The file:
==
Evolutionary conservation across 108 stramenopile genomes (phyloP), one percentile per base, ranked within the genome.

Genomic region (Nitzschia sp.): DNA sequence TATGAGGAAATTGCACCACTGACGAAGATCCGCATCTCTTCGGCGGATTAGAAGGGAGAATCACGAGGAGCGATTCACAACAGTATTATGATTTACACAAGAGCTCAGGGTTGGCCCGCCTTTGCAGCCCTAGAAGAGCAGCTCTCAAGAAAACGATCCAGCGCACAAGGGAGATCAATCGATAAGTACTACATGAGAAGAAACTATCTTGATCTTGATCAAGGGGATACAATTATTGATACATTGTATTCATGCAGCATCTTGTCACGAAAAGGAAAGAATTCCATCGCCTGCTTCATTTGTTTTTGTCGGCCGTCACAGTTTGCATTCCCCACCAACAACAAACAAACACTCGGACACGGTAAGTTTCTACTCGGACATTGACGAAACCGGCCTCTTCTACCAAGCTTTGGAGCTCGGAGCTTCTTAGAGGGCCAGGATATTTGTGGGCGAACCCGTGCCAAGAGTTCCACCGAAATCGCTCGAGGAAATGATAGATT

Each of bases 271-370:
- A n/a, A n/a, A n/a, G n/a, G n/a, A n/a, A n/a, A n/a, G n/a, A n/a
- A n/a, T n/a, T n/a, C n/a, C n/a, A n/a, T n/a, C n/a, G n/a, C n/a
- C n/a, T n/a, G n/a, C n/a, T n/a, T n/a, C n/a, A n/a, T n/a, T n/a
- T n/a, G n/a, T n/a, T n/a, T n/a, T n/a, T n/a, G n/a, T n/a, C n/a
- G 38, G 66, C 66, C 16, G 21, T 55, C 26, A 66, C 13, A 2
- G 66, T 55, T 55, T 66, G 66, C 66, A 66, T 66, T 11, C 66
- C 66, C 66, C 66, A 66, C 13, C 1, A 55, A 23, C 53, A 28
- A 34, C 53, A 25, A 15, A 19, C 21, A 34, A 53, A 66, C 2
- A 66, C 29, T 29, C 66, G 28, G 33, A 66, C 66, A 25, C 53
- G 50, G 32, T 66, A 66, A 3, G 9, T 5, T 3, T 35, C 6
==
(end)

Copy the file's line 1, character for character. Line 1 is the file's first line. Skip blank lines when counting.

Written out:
Evolutionary conservation across 108 stramenopile genomes (phyloP), one percentile per base, ranked within the genome.